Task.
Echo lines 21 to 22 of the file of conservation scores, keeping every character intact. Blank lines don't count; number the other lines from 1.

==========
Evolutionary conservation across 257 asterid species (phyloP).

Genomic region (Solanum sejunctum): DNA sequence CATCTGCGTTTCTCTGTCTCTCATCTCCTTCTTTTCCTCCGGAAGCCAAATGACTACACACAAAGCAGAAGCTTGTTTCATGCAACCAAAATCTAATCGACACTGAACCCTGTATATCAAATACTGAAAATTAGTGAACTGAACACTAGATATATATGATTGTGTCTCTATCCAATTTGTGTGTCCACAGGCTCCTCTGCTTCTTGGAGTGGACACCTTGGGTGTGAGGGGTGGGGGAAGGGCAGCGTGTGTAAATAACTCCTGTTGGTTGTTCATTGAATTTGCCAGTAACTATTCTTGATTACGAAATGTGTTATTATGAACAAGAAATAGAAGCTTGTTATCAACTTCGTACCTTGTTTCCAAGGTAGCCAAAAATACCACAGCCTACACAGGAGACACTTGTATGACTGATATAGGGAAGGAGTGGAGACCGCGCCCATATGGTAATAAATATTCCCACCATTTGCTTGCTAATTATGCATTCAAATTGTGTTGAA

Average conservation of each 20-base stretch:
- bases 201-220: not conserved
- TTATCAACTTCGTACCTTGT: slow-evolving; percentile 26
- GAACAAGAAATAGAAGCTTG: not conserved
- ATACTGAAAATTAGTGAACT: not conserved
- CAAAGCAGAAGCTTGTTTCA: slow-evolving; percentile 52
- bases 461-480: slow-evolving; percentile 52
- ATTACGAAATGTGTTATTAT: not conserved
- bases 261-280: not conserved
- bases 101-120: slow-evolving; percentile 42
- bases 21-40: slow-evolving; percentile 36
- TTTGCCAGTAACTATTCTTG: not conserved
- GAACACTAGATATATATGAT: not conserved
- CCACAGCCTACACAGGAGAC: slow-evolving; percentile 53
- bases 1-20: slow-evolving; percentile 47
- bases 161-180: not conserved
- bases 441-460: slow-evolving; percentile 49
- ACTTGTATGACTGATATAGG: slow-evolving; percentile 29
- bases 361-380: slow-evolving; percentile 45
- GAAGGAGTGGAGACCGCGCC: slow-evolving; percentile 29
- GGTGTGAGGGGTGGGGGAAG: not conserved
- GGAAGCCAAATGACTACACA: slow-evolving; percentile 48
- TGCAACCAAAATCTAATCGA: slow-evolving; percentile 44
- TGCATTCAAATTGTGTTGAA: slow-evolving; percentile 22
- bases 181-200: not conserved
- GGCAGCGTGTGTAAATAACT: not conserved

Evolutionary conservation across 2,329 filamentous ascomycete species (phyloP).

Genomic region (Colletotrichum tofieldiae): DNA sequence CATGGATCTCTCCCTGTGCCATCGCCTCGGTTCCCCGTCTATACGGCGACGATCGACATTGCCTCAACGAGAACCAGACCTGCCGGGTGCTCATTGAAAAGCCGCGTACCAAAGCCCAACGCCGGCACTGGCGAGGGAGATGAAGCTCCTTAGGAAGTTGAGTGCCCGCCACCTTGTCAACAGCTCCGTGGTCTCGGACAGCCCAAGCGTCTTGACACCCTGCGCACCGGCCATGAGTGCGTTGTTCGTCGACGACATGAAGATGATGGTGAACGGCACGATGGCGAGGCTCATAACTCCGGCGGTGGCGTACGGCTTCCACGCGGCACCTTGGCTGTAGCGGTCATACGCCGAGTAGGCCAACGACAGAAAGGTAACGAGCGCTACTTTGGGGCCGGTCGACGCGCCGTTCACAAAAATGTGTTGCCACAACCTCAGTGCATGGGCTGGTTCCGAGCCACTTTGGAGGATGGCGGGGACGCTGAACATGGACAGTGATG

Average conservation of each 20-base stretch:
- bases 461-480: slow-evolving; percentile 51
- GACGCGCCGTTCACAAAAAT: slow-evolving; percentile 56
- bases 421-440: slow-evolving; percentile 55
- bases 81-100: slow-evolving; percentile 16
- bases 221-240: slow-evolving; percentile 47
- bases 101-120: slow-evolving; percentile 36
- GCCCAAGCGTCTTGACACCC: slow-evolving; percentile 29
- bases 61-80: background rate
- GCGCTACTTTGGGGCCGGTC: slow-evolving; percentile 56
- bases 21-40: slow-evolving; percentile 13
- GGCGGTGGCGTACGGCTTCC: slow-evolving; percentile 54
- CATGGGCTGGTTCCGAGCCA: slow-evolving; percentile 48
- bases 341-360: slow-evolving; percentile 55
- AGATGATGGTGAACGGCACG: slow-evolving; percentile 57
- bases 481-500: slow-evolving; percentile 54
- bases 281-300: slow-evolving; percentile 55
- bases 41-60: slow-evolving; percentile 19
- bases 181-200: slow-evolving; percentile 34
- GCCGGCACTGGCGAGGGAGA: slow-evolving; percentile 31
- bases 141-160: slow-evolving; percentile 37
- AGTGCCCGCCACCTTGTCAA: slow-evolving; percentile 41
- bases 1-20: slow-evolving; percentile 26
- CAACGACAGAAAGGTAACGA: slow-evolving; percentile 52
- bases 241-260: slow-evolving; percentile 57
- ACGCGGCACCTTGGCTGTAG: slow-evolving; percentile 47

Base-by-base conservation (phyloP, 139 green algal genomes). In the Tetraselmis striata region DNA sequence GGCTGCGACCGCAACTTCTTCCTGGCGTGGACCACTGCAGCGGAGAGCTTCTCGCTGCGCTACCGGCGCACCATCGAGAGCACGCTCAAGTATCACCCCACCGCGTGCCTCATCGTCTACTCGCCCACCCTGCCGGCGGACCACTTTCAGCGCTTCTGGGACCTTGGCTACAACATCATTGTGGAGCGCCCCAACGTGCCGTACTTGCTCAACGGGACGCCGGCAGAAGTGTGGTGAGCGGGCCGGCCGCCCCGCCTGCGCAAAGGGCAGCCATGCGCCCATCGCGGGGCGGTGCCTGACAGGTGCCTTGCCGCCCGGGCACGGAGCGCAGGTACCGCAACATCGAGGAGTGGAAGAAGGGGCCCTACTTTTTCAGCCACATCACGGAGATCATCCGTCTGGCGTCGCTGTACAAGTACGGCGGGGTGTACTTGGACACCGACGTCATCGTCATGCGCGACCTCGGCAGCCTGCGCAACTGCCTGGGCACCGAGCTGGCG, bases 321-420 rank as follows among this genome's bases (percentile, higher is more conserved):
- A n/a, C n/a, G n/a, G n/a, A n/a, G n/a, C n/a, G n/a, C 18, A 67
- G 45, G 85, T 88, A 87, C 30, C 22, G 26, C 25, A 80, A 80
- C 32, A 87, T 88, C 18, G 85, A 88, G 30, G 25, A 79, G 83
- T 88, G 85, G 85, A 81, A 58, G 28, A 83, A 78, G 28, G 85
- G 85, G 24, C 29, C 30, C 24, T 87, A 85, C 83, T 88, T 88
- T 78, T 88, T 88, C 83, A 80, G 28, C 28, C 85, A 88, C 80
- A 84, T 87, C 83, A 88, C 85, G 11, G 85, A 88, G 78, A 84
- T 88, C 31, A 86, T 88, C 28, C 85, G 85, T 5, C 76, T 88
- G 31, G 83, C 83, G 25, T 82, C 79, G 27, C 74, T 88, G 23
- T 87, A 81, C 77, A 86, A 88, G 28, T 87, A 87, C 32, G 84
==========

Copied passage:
- bases 361-380: slow-evolving; percentile 45
- GAAGGAGTGGAGACCGCGCC: slow-evolving; percentile 29